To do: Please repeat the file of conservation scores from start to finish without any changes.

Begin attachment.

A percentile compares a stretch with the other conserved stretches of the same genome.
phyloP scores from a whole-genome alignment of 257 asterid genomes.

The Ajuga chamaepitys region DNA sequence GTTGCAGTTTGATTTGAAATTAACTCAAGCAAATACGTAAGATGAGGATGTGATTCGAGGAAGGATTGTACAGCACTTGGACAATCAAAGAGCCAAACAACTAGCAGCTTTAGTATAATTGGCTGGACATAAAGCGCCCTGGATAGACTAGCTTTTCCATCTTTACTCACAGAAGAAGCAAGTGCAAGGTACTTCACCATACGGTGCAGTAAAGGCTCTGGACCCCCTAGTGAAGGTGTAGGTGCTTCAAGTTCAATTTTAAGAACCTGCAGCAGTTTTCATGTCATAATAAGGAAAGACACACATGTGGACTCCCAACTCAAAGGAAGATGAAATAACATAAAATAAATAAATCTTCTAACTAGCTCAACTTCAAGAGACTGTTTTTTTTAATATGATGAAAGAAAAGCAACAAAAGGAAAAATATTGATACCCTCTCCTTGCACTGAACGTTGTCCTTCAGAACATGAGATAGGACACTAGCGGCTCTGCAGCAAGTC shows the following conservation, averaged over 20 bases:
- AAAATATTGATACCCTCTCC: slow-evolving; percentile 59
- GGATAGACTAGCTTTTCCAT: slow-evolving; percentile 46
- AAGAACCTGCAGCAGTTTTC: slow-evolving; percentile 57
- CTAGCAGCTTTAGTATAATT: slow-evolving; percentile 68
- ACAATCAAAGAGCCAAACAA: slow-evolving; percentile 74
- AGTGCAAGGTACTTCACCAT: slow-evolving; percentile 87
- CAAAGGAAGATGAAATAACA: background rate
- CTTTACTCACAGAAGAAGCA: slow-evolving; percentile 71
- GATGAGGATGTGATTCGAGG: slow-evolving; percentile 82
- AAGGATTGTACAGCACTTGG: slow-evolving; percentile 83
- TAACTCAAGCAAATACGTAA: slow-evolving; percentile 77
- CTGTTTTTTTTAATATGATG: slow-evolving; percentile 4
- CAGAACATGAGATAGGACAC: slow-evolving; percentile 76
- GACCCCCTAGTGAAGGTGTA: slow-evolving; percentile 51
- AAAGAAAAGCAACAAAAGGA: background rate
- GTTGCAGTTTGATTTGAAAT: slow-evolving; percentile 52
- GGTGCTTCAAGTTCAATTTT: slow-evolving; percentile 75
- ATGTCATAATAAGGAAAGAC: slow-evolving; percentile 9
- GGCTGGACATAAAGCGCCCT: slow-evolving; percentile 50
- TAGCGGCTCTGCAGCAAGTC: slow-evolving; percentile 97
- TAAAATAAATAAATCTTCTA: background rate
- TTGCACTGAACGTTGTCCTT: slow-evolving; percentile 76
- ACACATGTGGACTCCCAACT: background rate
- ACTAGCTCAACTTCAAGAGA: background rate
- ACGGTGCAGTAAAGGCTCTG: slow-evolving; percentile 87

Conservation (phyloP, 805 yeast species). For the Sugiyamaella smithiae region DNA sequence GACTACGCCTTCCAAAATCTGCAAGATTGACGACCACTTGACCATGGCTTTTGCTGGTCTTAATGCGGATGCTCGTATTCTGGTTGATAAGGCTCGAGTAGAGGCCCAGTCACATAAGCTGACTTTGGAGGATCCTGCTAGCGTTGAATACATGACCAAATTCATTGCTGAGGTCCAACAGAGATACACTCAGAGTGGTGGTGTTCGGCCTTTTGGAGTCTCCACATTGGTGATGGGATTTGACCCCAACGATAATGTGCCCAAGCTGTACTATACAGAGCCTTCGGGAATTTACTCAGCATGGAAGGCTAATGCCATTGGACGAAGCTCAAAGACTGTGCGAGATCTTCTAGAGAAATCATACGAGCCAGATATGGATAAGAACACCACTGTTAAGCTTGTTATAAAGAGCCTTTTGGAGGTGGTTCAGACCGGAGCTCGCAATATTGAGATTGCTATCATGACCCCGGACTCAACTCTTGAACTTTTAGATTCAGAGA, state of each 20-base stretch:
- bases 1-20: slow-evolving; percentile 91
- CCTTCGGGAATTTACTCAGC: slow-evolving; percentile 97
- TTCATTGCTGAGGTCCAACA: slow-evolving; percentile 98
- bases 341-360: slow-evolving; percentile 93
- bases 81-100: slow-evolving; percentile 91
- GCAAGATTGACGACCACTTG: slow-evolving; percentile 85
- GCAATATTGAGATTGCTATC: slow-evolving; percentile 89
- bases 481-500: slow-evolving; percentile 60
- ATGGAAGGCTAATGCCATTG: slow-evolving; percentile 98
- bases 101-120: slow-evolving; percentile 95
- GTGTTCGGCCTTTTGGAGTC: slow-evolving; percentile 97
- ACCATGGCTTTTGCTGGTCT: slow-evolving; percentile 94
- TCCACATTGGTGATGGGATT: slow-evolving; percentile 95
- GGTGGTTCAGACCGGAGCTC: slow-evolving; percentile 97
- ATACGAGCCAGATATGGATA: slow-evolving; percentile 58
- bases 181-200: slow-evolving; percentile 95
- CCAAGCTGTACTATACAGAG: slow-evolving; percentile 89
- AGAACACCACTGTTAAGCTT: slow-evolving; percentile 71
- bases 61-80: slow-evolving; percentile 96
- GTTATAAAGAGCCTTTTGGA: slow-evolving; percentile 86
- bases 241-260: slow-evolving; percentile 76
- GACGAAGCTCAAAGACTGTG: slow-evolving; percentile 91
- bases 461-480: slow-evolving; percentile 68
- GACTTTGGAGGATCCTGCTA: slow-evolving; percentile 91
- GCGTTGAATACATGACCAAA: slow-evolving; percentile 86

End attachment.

A percentile compares a stretch with the other conserved stretches of the same genome.
phyloP scores from a whole-genome alignment of 257 asterid genomes.

The Ajuga chamaepitys region DNA sequence GTTGCAGTTTGATTTGAAATTAACTCAAGCAAATACGTAAGATGAGGATGTGATTCGAGGAAGGATTGTACAGCACTTGGACAATCAAAGAGCCAAACAACTAGCAGCTTTAGTATAATTGGCTGGACATAAAGCGCCCTGGATAGACTAGCTTTTCCATCTTTACTCACAGAAGAAGCAAGTGCAAGGTACTTCACCATACGGTGCAGTAAAGGCTCTGGACCCCCTAGTGAAGGTGTAGGTGCTTCAAGTTCAATTTTAAGAACCTGCAGCAGTTTTCATGTCATAATAAGGAAAGACACACATGTGGACTCCCAACTCAAAGGAAGATGAAATAACATAAAATAAATAAATCTTCTAACTAGCTCAACTTCAAGAGACTGTTTTTTTTAATATGATGAAAGAAAAGCAACAAAAGGAAAAATATTGATACCCTCTCCTTGCACTGAACGTTGTCCTTCAGAACATGAGATAGGACACTAGCGGCTCTGCAGCAAGTC shows the following conservation, averaged over 20 bases:
- AAAATATTGATACCCTCTCC: slow-evolving; percentile 59
- GGATAGACTAGCTTTTCCAT: slow-evolving; percentile 46
- AAGAACCTGCAGCAGTTTTC: slow-evolving; percentile 57
- CTAGCAGCTTTAGTATAATT: slow-evolving; percentile 68
- ACAATCAAAGAGCCAAACAA: slow-evolving; percentile 74
- AGTGCAAGGTACTTCACCAT: slow-evolving; percentile 87
- CAAAGGAAGATGAAATAACA: background rate
- CTTTACTCACAGAAGAAGCA: slow-evolving; percentile 71
- GATGAGGATGTGATTCGAGG: slow-evolving; percentile 82
- AAGGATTGTACAGCACTTGG: slow-evolving; percentile 83
- TAACTCAAGCAAATACGTAA: slow-evolving; percentile 77
- CTGTTTTTTTTAATATGATG: slow-evolving; percentile 4
- CAGAACATGAGATAGGACAC: slow-evolving; percentile 76
- GACCCCCTAGTGAAGGTGTA: slow-evolving; percentile 51
- AAAGAAAAGCAACAAAAGGA: background rate
- GTTGCAGTTTGATTTGAAAT: slow-evolving; percentile 52
- GGTGCTTCAAGTTCAATTTT: slow-evolving; percentile 75
- ATGTCATAATAAGGAAAGAC: slow-evolving; percentile 9
- GGCTGGACATAAAGCGCCCT: slow-evolving; percentile 50
- TAGCGGCTCTGCAGCAAGTC: slow-evolving; percentile 97
- TAAAATAAATAAATCTTCTA: background rate
- TTGCACTGAACGTTGTCCTT: slow-evolving; percentile 76
- ACACATGTGGACTCCCAACT: background rate
- ACTAGCTCAACTTCAAGAGA: background rate
- ACGGTGCAGTAAAGGCTCTG: slow-evolving; percentile 87

Conservation (phyloP, 805 yeast species). For the Sugiyamaella smithiae region DNA sequence GACTACGCCTTCCAAAATCTGCAAGATTGACGACCACTTGACCATGGCTTTTGCTGGTCTTAATGCGGATGCTCGTATTCTGGTTGATAAGGCTCGAGTAGAGGCCCAGTCACATAAGCTGACTTTGGAGGATCCTGCTAGCGTTGAATACATGACCAAATTCATTGCTGAGGTCCAACAGAGATACACTCAGAGTGGTGGTGTTCGGCCTTTTGGAGTCTCCACATTGGTGATGGGATTTGACCCCAACGATAATGTGCCCAAGCTGTACTATACAGAGCCTTCGGGAATTTACTCAGCATGGAAGGCTAATGCCATTGGACGAAGCTCAAAGACTGTGCGAGATCTTCTAGAGAAATCATACGAGCCAGATATGGATAAGAACACCACTGTTAAGCTTGTTATAAAGAGCCTTTTGGAGGTGGTTCAGACCGGAGCTCGCAATATTGAGATTGCTATCATGACCCCGGACTCAACTCTTGAACTTTTAGATTCAGAGA, state of each 20-base stretch:
- bases 1-20: slow-evolving; percentile 91
- CCTTCGGGAATTTACTCAGC: slow-evolving; percentile 97
- TTCATTGCTGAGGTCCAACA: slow-evolving; percentile 98
- bases 341-360: slow-evolving; percentile 93
- bases 81-100: slow-evolving; percentile 91
- GCAAGATTGACGACCACTTG: slow-evolving; percentile 85
- GCAATATTGAGATTGCTATC: slow-evolving; percentile 89
- bases 481-500: slow-evolving; percentile 60
- ATGGAAGGCTAATGCCATTG: slow-evolving; percentile 98
- bases 101-120: slow-evolving; percentile 95
- GTGTTCGGCCTTTTGGAGTC: slow-evolving; percentile 97
- ACCATGGCTTTTGCTGGTCT: slow-evolving; percentile 94
- TCCACATTGGTGATGGGATT: slow-evolving; percentile 95
- GGTGGTTCAGACCGGAGCTC: slow-evolving; percentile 97
- ATACGAGCCAGATATGGATA: slow-evolving; percentile 58
- bases 181-200: slow-evolving; percentile 95
- CCAAGCTGTACTATACAGAG: slow-evolving; percentile 89
- AGAACACCACTGTTAAGCTT: slow-evolving; percentile 71
- bases 61-80: slow-evolving; percentile 96
- GTTATAAAGAGCCTTTTGGA: slow-evolving; percentile 86
- bases 241-260: slow-evolving; percentile 76
- GACGAAGCTCAAAGACTGTG: slow-evolving; percentile 91
- bases 461-480: slow-evolving; percentile 68
- GACTTTGGAGGATCCTGCTA: slow-evolving; percentile 91
- GCGTTGAATACATGACCAAA: slow-evolving; percentile 86